Therapy resistance in cancer is a consequence of multiple factors such as individual variability in sensitivity to the drug, location of the tumor, tissue lineage, tumor aggressiveness, and intracellular molecular alteration. As discussed earlier, deciphering the consequences of m6A modification on selective transcripts can lead to understanding the molecular mechanism of the therapy resistance (Figure 1 and Table 1), thereby enabling us to optimize the combination therapy of existing drugs or to design specific drugs to overcome resistance property. However, the disadvantage lies on the insufficient studies regarding the selectivity of target mRNA by m6A methyltransferases, demethylases, and binding reader proteins. Along with that localization of m6A modified target transcripts, target specificity of m6A writer, reader, and eraser protein and their varied mode of action in different neoplasms remain unclear.

FIGURE 1
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Figure 1 Overview of m6A regulation in Chemotherapy, Immunotherapy, and Radiotherapy- 1) Chemotherapeutic drugs Cisplatin, Kinase inhibitor modulates m6A regulator (Writer-METTL3, Raeder-YTHDF1, Eraser-ALKBH5, FTO) stabilizes the oncogene mRNA and induces chemoresistance. 2) Tumor immuno microenvironment (TIME) (B cells, dendritic cells, T cells, NK cells, fibroblast) activated by m6A regulator and induces immunotherapy resistance for cancer cells. 3) Radiation induces m6a regulator and stabilizes mRNA of cancer stem cell. In the figure, the small upward black arrow indicates “upregulation” and the downward black arrow indicates “down regulation”.

TABLE 1
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Table 1 Summary of m6A RNA modification in therapy resistant cancer cells.

Author Contributions

OS and RD designed the content of this review. OS, PM, and RD wrote the first draft of the manuscript. SM wrote sections of the manuscript. All authors contributed to the article and approved the submitted version.

Funding

This work is supported by Institute of Life Sciences, Bhubaneswar intramural support, ICMR (5/13/9/2019-NCD-III) and SERB (CVD/2020/000154). OS is a UGC-SRF. PM is CSIR-JRF, and SM is UGC-JRF.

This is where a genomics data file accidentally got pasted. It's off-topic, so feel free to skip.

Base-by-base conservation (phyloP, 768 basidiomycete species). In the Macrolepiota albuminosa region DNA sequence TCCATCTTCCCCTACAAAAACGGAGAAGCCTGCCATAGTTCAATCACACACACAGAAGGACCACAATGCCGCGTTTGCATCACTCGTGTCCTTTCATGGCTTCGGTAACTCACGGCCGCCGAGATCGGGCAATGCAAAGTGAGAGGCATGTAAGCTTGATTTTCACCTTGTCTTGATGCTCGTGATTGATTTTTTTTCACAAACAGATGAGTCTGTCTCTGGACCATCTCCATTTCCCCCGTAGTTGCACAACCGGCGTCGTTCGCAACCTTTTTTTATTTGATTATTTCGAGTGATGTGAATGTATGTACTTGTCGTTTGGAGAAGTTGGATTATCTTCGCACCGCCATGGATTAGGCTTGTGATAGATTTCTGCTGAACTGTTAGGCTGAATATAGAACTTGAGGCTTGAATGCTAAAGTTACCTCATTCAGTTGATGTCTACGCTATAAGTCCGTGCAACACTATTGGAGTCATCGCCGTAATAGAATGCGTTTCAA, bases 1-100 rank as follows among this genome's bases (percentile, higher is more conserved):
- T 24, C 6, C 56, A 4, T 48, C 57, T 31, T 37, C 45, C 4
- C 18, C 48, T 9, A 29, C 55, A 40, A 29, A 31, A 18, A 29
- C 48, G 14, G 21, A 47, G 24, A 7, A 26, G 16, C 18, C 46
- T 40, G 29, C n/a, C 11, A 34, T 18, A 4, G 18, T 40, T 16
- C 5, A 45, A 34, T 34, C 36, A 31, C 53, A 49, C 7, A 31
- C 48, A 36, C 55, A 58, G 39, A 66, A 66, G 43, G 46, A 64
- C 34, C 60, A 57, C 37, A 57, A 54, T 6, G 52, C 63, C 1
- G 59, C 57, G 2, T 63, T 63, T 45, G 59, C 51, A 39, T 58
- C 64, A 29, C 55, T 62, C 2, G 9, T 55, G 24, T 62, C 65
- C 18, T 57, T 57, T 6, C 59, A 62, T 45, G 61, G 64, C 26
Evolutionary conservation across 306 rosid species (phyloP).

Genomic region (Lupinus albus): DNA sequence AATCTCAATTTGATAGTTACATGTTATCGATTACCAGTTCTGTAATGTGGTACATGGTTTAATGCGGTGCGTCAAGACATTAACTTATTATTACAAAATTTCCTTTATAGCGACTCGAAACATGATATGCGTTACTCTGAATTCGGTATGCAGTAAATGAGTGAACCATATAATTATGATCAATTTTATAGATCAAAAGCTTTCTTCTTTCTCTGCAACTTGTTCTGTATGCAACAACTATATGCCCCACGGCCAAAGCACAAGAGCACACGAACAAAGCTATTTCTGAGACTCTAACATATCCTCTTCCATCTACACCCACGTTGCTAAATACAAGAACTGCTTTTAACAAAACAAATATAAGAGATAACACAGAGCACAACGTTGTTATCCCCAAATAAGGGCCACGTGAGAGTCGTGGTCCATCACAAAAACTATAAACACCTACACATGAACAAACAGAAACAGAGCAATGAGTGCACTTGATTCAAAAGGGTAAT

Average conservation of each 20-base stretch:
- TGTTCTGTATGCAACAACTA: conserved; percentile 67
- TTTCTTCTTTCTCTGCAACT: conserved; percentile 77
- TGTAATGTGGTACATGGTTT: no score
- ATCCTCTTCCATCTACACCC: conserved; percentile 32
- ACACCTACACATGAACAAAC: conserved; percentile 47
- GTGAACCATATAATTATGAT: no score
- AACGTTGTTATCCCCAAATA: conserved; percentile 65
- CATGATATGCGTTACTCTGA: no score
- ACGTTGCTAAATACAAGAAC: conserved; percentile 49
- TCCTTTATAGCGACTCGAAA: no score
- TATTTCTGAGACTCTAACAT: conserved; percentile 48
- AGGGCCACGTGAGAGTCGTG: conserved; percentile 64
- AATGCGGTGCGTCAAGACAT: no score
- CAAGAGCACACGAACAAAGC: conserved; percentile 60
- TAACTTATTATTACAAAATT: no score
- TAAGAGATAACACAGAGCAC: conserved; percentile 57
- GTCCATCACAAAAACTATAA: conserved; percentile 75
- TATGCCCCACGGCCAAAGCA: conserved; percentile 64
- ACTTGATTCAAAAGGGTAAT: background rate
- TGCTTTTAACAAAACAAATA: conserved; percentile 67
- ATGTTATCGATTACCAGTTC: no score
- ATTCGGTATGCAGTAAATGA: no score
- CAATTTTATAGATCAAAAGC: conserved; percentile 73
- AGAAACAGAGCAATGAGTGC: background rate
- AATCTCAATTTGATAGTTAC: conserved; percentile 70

Conflict of Interest

The authors declare that the research was conducted in the absence of any commercial or financial relationships that could be construed as a potential conflict of interest.

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Keywords: m6A methylation, cisplatin, PD-1, METTL3, YTHDF1, ALKBH5

Citation: Shriwas O, Mohapatra P, Mohanty S and Dash R (2021) The Impact of m6A RNA Modification in Therapy Resistance of Cancer: Implication in Chemotherapy, Radiotherapy, and Immunotherapy. Front. Oncol. 10:612337. doi: 10.3389/fonc.2020.612337

Received: 30 September 2020; Accepted: 11 December 2020;
Published: 25 February 2021.

Edited by:

Shicheng Guo, University of Wisconsin-Madison, United States

Reviewed by:

Huabing Li, Shanghai Jiao Tong University School of Medicine, China
Jinkai Wang, Sun Yat-Sen University, China
Fan Shen, University of Alberta, Canada

Copyright © 2021 Shriwas, Mohapatra, Mohanty and Dash. This is an open-access article distributed under the terms of the Creative Commons Attribution License (CC BY). The use, distribution or reproduction in other forums is permitted, provided the original author(s) and the copyright owner(s) are credited and that the original publication in this journal is cited, in accordance with accepted academic practice. No use, distribution or reproduction is permitted which does not comply with these terms.

*Correspondence: Rupesh Dash, rupesh.dash@gmail.com; rupeshdash@ils.res.in